What was the principal idea for Micmacs? I wanted to make a comedy and not an intellectual piece. And what could be more different from arms manufacturers than secondhand dealers acting like a gang of scavengers and joining forces against those businessmen of death. A real David and Goliath tale. I wanted to face off the arms sellers with a gang of characters similar to the toys in Toy Story. Another big influence on Micmacs was Mission: Impossible, as I’m a unconditional fan of the series, and also of Sergio Leone movies. I think I paid homage to both.
How did you come up with the title? It’s actually the name of the secondhand dealers’ cave. I do wonder a little how it’ll be translated in other countries!
Do you think that Micmacs is a bit like Delicatessen meets Amélie, your two most famous works? Of course, but not deliberately. It’s a slapstick movie essentially. And I think it could definitely have been made in 3-D had we had the budget. Also I love playing with the French language, although I think I actually lose 15% of literal meaning due to translation. I try to put a poetic perspective in all my films, using a very particular French dialogue.
What was the most unusual research you did for Micmacs? I visited a weapon factory in Belgium, because in France, that just wasn’t possible. I met some really nice people, technicians who talk so passionately about their factory it could be a chocolate shop, only when the new caramel they’ve just invented hits its target, it makes a tank heat up to 4500°! All the dialogue in the film that referred to the weapons industry is authentic, for example, “We don’t work for the Attack Department, we work for the Defence Department.” That’s a marvellous justification to keep your conscience clean! Except that their “products” are sold, and at the end of the chain, they cause suffering, mourning, death.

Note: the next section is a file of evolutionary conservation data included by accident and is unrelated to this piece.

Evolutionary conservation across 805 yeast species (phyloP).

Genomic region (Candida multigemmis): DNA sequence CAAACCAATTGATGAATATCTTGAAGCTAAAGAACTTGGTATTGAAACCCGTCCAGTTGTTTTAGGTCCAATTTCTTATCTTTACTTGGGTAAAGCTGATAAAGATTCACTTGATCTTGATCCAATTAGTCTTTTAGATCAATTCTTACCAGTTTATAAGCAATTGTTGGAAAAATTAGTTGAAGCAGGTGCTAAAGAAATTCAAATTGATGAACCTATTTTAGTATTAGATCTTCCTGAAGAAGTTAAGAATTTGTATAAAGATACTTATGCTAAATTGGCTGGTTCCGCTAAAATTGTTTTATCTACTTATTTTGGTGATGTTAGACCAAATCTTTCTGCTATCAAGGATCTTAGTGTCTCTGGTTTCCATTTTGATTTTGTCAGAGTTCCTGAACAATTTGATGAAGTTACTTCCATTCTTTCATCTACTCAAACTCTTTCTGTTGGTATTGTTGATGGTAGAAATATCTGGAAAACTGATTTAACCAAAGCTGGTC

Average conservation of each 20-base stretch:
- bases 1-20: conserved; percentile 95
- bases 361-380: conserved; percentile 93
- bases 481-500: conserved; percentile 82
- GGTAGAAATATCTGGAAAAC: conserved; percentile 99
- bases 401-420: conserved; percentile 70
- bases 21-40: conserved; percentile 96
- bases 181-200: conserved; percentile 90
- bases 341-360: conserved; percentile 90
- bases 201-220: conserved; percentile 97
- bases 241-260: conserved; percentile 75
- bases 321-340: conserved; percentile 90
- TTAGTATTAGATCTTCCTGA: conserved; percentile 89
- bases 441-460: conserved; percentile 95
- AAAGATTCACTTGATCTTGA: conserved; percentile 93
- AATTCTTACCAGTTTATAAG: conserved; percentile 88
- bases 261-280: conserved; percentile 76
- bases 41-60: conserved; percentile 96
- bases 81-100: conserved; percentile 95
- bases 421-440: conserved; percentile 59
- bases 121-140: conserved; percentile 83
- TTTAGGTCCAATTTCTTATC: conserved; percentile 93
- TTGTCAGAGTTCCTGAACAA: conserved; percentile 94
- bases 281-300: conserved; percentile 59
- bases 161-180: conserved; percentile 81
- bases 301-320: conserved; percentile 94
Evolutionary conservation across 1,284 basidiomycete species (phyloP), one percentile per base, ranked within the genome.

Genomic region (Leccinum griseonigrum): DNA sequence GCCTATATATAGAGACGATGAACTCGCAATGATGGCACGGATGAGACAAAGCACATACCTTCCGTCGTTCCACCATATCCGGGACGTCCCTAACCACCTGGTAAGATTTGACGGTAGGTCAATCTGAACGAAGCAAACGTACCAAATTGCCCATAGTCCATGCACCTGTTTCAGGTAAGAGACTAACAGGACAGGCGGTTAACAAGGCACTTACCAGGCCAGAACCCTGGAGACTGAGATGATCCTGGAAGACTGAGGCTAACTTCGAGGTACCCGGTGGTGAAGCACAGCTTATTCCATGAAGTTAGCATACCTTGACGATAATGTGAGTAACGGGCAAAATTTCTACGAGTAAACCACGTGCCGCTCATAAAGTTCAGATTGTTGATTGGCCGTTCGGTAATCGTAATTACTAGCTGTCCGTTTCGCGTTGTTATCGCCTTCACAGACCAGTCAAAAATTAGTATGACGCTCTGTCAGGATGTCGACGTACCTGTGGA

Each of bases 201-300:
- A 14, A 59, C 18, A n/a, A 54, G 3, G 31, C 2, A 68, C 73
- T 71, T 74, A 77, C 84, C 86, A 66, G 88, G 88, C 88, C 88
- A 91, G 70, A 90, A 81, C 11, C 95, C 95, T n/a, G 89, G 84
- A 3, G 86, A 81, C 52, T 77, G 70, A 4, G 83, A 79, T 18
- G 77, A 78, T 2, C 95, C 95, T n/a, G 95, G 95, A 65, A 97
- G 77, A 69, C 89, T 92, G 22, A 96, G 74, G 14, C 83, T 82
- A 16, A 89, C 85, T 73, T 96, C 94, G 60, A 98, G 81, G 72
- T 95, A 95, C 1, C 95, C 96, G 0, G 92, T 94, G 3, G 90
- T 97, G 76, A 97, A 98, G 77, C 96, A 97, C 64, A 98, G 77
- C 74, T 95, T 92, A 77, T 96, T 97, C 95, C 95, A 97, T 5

Your leading actor is Danny Boon who seems born to play Bazil. That’s exactly right, like with Audrey Tautou and Amelie. It’s a lucky twist of fate that we got Danny.
And you’ve since worked again with Audrey? Yes, Chanel asked me to direct their new ad for Chanel n°5 with Audrey Tautou. I’m a lucky guy.
Is it true that with Micmacs, you tried to show a traditional Paris that coexists with today’s Paris and its contemporary architecture. By now in my life I’ve covered most of the traditional Paris I love–the bridge, the pillars, the metro, etc. So I wanted to mix in certain elements of today’s Paris, so I’d take a magnificent building from the 1930s and film where it meets up with the new Line T3 tramway, or I’d shoot the skylight at Galeries Lafayette with a department of lycra sports clothes or the Musée d’Orsay with a contemporary coffee shop.
You left your last project because of budget concerns. Are you worried of running into that problem again? We made Micmacs for 25 million Euros, which although huge for a French film, was still a push. Micmacs wasn’t supposed to be expensive, it’s just a story about secondhand dealers that happens in the present! So what’s going to happen the day I want to make a science fiction movie?